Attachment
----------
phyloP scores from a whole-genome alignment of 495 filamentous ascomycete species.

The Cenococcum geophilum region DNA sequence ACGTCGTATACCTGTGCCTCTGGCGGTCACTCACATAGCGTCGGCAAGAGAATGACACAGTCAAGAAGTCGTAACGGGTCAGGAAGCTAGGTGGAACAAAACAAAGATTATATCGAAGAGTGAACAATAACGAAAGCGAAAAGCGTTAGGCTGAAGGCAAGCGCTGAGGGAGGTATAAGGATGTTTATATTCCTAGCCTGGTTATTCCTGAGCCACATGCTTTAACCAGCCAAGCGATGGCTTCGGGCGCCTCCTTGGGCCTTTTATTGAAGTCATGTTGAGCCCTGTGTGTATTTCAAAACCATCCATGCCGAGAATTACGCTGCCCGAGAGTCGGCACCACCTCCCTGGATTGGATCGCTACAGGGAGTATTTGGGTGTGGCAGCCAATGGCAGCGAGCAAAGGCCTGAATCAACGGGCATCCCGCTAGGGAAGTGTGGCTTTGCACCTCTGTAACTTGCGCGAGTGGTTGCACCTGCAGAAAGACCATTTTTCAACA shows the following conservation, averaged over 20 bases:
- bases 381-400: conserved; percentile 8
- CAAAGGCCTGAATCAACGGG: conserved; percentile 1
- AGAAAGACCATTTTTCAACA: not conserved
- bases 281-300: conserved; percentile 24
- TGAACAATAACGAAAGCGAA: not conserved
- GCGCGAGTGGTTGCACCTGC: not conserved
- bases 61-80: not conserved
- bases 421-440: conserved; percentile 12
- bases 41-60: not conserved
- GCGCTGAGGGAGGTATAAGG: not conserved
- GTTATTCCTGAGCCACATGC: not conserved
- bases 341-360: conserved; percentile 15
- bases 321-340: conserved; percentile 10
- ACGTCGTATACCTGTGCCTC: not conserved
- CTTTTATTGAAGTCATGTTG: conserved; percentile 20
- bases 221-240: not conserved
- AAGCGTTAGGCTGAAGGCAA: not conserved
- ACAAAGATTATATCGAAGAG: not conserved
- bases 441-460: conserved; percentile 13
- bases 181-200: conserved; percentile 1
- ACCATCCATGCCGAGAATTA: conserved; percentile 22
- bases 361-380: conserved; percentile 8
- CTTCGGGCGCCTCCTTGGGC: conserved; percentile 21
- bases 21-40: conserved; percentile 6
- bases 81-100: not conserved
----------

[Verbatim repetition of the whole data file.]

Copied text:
phyloP scores from a whole-genome alignment of 495 filamentous ascomycete species.

The Cenococcum geophilum region DNA sequence ACGTCGTATACCTGTGCCTCTGGCGGTCACTCACATAGCGTCGGCAAGAGAATGACACAGTCAAGAAGTCGTAACGGGTCAGGAAGCTAGGTGGAACAAAACAAAGATTATATCGAAGAGTGAACAATAACGAAAGCGAAAAGCGTTAGGCTGAAGGCAAGCGCTGAGGGAGGTATAAGGATGTTTATATTCCTAGCCTGGTTATTCCTGAGCCACATGCTTTAACCAGCCAAGCGATGGCTTCGGGCGCCTCCTTGGGCCTTTTATTGAAGTCATGTTGAGCCCTGTGTGTATTTCAAAACCATCCATGCCGAGAATTACGCTGCCCGAGAGTCGGCACCACCTCCCTGGATTGGATCGCTACAGGGAGTATTTGGGTGTGGCAGCCAATGGCAGCGAGCAAAGGCCTGAATCAACGGGCATCCCGCTAGGGAAGTGTGGCTTTGCACCTCTGTAACTTGCGCGAGTGGTTGCACCTGCAGAAAGACCATTTTTCAACA shows the following conservation, averaged over 20 bases:
- bases 381-400: conserved; percentile 8
- CAAAGGCCTGAATCAACGGG: conserved; percentile 1
- AGAAAGACCATTTTTCAACA: not conserved
- bases 281-300: conserved; percentile 24
- TGAACAATAACGAAAGCGAA: not conserved
- GCGCGAGTGGTTGCACCTGC: not conserved
- bases 61-80: not conserved
- bases 421-440: conserved; percentile 12
- bases 41-60: not conserved
- GCGCTGAGGGAGGTATAAGG: not conserved
- GTTATTCCTGAGCCACATGC: not conserved
- bases 341-360: conserved; percentile 15
- bases 321-340: conserved; percentile 10
- ACGTCGTATACCTGTGCCTC: not conserved
- CTTTTATTGAAGTCATGTTG: conserved; percentile 20
- bases 221-240: not conserved
- AAGCGTTAGGCTGAAGGCAA: not conserved
- ACAAAGATTATATCGAAGAG: not conserved
- bases 441-460: conserved; percentile 13
- bases 181-200: conserved; percentile 1
- ACCATCCATGCCGAGAATTA: conserved; percentile 22
- bases 361-380: conserved; percentile 8
- CTTCGGGCGCCTCCTTGGGC: conserved; percentile 21
- bases 21-40: conserved; percentile 6
- bases 81-100: not conserved